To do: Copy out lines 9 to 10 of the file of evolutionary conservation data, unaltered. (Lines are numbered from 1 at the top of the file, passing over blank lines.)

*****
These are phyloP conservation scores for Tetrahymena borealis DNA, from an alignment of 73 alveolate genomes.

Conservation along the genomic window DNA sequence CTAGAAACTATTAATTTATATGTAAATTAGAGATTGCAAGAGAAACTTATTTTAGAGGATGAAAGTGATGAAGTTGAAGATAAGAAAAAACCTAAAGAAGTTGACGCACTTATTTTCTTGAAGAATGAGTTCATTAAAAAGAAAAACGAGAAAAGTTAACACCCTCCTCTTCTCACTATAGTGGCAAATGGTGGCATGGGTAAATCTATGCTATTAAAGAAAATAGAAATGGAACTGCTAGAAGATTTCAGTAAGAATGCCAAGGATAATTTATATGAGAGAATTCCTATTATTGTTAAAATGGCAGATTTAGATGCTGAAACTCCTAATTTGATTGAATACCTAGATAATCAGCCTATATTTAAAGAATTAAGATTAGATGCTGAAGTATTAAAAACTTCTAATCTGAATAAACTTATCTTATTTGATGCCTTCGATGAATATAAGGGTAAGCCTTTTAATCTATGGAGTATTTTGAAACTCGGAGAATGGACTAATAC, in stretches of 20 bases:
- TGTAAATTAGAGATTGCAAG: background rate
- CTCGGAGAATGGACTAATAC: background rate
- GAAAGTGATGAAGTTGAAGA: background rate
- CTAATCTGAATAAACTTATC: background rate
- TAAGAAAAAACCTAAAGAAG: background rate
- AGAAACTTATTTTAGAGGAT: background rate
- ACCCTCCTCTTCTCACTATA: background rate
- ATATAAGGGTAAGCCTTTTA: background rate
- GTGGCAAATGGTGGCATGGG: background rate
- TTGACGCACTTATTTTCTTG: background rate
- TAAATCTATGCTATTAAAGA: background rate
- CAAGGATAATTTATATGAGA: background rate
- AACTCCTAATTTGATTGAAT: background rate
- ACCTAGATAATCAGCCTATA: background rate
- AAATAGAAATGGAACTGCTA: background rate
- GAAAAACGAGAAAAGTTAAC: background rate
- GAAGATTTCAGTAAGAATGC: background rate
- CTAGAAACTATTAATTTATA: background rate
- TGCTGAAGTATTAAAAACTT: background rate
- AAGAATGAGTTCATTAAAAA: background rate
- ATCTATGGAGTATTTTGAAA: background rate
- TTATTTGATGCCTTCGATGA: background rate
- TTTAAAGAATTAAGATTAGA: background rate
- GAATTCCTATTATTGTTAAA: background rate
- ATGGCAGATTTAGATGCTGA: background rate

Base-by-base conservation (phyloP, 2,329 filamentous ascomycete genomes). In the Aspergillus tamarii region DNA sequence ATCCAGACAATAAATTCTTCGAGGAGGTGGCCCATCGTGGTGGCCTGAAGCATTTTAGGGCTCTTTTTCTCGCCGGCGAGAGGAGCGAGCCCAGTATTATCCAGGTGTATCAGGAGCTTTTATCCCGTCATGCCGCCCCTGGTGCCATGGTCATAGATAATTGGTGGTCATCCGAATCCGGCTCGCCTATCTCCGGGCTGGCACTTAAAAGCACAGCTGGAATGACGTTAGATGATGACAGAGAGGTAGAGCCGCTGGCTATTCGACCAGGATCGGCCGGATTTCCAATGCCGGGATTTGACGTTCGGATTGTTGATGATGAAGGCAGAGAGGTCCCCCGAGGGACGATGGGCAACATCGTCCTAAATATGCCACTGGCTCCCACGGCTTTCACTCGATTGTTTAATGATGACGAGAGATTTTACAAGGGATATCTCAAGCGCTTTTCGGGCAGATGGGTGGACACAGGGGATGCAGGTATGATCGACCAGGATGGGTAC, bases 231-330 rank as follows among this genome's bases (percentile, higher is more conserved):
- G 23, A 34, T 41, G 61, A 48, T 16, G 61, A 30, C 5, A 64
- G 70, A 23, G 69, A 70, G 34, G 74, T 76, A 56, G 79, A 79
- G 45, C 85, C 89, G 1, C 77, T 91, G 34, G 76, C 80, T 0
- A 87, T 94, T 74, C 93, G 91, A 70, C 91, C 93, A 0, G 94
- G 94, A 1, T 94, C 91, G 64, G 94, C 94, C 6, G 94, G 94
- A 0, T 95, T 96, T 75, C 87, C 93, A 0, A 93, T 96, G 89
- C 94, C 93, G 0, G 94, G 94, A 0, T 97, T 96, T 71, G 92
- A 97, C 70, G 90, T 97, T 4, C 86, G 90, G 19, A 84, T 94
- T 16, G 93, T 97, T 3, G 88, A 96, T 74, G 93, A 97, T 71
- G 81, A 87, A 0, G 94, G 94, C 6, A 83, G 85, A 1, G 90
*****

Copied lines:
- ACCCTCCTCTTCTCACTATA: background rate
- ATATAAGGGTAAGCCTTTTA: background rate